Friday, September 28, 2012

The forest for the trees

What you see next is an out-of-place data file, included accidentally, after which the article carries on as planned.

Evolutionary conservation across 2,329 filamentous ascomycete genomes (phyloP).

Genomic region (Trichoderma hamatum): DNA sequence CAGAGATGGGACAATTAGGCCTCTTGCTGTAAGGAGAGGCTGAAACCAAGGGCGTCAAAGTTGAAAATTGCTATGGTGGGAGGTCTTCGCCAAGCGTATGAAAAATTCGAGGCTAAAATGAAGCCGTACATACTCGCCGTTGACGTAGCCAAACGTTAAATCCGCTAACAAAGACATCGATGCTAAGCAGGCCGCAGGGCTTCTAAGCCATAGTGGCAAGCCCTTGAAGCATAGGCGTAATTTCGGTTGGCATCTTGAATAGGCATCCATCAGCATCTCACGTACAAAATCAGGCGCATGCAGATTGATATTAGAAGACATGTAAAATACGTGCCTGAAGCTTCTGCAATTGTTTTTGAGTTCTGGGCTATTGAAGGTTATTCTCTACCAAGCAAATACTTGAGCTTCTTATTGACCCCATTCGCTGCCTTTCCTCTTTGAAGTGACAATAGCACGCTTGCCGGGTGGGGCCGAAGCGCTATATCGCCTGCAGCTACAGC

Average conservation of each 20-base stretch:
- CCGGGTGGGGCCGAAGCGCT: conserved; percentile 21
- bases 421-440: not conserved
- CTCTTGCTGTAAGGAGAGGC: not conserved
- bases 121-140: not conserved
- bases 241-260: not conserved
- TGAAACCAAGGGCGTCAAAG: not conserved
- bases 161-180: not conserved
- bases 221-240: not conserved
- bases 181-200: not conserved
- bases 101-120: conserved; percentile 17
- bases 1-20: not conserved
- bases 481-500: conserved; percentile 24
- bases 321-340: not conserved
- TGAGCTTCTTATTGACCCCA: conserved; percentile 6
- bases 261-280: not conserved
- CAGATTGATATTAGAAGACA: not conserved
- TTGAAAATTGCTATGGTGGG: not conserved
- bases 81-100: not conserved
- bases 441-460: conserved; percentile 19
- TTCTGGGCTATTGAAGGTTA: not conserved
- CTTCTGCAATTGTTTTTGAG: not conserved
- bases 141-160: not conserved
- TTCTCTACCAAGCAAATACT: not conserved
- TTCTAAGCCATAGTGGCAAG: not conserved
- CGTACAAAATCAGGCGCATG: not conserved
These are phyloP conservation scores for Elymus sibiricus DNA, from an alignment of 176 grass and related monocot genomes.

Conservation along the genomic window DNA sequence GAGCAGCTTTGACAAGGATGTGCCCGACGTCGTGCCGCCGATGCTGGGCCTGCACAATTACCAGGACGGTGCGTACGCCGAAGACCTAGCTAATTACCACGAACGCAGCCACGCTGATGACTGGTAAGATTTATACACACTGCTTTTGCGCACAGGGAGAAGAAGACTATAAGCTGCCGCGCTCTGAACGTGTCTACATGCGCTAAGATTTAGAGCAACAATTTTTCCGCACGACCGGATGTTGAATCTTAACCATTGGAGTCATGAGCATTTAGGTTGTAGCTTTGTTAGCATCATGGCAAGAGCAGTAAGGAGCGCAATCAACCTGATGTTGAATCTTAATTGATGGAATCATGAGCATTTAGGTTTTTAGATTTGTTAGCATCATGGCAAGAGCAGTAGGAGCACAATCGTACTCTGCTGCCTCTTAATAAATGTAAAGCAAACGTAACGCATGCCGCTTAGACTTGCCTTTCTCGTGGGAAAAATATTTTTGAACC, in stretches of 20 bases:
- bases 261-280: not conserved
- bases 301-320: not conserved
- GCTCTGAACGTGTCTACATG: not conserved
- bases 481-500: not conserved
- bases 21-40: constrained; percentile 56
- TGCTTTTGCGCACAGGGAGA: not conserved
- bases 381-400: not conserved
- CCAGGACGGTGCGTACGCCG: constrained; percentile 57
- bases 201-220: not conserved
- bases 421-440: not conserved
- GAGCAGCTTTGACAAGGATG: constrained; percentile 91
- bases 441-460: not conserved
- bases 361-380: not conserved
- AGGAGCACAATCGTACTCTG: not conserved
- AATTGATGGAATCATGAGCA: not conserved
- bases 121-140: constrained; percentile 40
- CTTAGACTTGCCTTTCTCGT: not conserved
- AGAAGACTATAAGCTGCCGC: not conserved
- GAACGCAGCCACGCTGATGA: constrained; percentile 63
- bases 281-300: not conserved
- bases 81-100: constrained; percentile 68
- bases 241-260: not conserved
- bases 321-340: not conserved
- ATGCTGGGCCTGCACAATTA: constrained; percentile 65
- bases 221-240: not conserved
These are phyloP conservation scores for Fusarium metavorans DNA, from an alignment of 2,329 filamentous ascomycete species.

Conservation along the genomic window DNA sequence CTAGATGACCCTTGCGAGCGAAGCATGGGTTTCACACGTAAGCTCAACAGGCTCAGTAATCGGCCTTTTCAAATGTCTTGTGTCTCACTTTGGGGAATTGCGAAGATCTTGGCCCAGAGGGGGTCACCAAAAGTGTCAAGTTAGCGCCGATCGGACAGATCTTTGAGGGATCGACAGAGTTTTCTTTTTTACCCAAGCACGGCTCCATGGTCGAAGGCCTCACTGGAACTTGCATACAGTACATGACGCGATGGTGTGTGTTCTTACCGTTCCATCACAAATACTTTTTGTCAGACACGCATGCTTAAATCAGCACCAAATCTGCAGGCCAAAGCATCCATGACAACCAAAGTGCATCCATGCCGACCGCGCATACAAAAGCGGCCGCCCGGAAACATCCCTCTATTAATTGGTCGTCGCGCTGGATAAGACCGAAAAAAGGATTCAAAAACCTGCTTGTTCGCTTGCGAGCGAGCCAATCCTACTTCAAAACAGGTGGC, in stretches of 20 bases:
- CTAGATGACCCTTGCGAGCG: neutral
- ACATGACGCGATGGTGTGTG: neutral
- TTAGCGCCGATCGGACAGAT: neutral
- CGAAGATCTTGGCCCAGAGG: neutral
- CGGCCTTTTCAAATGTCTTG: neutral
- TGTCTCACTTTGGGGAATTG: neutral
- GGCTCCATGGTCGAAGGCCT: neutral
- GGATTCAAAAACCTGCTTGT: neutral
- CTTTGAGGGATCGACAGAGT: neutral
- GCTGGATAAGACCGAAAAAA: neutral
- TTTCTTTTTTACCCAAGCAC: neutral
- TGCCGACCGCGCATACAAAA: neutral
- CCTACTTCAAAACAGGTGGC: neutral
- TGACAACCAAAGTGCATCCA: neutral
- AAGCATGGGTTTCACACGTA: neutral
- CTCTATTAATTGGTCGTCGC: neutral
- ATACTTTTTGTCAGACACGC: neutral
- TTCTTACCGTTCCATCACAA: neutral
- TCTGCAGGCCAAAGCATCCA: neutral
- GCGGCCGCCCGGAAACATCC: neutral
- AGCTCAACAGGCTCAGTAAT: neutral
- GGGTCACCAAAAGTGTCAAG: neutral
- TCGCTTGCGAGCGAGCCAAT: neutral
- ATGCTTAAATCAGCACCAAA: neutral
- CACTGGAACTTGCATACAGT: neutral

Aeon Magazine has an article currently online by Hugh Thomson called "The Sherwood Syndrome" that got me thinking a lot about forests. Thomson points out that contrary to popular belief, England has not had a significant degree of forest since the Bronze Age. He quotes from Oliver Rackham's book The History of the Countryside: "Even in supposedly backward counties such as Essex, villa abutted on villa for mile after mile, and most of the gaps were filled by small towns and the lands of British farmsteads." This is, of course, contrary to the idea that the "true" England -- represented by figures like Robin Hood or the Green Man -- resides in the forest. It's a fascinating article, and it immediately got me thinking about some possible implications Thomson doesn't explore: for instance, was the idea of their own country as having been virgin forest until relatively recently a factor in why the English believed, contrary to all evidence, that North America was fundamentally empty? (Compare English to French settlement patterns, for example, or the fact that even today the sophistication of states like the Iroquois Confederacy -- which significantly influenced the development of the U.S. Constitution -- is absent from the popular imagination.) Is it part of why we here in Canada, one of the most urban countries in the world, still think of ourselves as being engaged in a struggle with a vast wilderness? That's not even to mention its effect on fantasy literature, both in the UK and North America, which is something I'm going to have to take awhile to think about.

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